Teaching in turbulent times: topic of Ped Day Opening Plenary


Over 160 Dawsonites attended Dr. Saul Carliner’s plenary address to kick-off Dawson’s Ped Day on Oct. 15. Carliner illustrated, through an interactive and engaging virtual presentation, that COVID is but one cause of “turbulence” in higher education, which will continue to affect the day-to-day work of teachers in the 21st century.

Carliner said that beyond COVID, a decline in birth rates, an increased focus on the economic outcomes of education, the prevalence of mature, international and transnational students, new technologies, and budget scarcity are key disruptors to higher education and will have a major influence on the way education is both accessed and delivered.

Carliner described how mature and transnational students tend to seek credentials to maintain or improve employment in the most efficient manner possible. Certificates and badges, or “emerging credentials” can often be earned relatively quickly, are offered in more flexible formats and can be cheaper than more traditional credentials, such as degrees and diplomas although still more widely recognized.

Growing market for emerging credentials
Carliner predicted that the growing market for emerging credentials will place pressure on higher education institutions, like CEGEPs, to innovate and modify the ways in which courses are packaged and delivered. This change would be necessary, said Carliner, to meet the needs of a more diverse student body, with more students motivated by the need to upskill or reskill for employment. Carliner added that it is likely there will be more of a demand for vocational programs, especially for mature and transnational students who seek to gain a “toe-hold” in the job market.

Carliner presented “VUCA” as an acronym for Velocity, Uncertainty, Complexity and Ambiguity and elaborated that students will need to be prepared for a “VUCA” future; a future in which change will occur at an unprecedented velocity, in which work will be characterized by much uncertainty, in which problems will have increased complexity and to which solutions are typically ambiguous.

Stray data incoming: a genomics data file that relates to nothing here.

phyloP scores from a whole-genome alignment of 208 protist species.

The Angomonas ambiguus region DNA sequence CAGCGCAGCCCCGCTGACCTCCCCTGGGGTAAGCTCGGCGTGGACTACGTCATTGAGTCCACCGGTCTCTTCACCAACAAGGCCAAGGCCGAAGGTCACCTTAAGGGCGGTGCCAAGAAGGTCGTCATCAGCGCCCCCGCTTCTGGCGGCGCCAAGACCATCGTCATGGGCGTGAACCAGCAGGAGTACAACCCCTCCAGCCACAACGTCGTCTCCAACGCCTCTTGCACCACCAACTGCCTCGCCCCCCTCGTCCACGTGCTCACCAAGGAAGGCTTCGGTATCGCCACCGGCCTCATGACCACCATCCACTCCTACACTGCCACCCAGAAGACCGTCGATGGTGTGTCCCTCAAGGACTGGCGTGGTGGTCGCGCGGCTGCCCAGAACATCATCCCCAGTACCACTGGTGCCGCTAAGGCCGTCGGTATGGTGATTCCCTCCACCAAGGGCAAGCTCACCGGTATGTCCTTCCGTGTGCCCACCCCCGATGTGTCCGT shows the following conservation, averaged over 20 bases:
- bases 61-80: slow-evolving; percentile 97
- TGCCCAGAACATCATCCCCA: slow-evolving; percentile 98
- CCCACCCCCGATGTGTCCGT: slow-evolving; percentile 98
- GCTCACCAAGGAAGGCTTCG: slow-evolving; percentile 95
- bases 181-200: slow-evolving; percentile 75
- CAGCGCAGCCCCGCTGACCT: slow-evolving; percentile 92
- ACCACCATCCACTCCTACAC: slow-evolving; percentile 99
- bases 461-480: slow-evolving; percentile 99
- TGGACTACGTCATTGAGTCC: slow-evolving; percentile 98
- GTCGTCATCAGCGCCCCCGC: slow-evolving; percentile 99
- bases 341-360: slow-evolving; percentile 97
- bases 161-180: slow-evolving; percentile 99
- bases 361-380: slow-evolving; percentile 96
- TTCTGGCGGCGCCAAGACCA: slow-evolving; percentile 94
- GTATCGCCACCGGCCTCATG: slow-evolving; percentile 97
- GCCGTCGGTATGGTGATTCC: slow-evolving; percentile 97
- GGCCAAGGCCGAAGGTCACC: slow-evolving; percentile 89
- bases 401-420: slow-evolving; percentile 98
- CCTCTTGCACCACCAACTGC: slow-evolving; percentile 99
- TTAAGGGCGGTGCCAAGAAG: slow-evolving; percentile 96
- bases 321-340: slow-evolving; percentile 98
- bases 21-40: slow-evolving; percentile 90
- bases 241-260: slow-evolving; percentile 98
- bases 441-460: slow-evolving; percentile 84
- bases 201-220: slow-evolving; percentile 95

Carliner talked about the continuing need for links and relevance between programs and the real world. He gave several examples of experiential education to do so, like internships, guest speakers, real-world projects, and extra-curricular activities.

Wicked problems = effective pedagogical tools
Carliner forecasted that outcomes and objectives-based learning, like “true” competency-based learning will gain even more traction in pedagogy. Such an approach entails teachers facilitating students’ learning paths through a series of personalized learning modules for specific skill mastery and this format is already available in certain institutions. Carliner indicated that “wicked problems” are effective pedagogical tools for the development of judgement and critical thinking skills and processes, which will be crucial for students to successfully navigate a “VUCA” future.

Using another personal anecdote, Carliner recognized how the role of the teacher is broadening in diversity, much like the student body. Carliner envisages that teachers will more frequently use coaching methodologies and leverage their knowledge of psychological, career or learning support services available for student well-being and success.

Dr. Carliner concluded his interactive and engaging presentation by acknowledging that despite the current and future turbulence to the day-to day work of teachers, the essence of teaching remains constant, which is to teach students so they may be prepared for what lies ahead.

Report by Allison Kurz, Office of Academic Development

Last Modified: November 3, 2021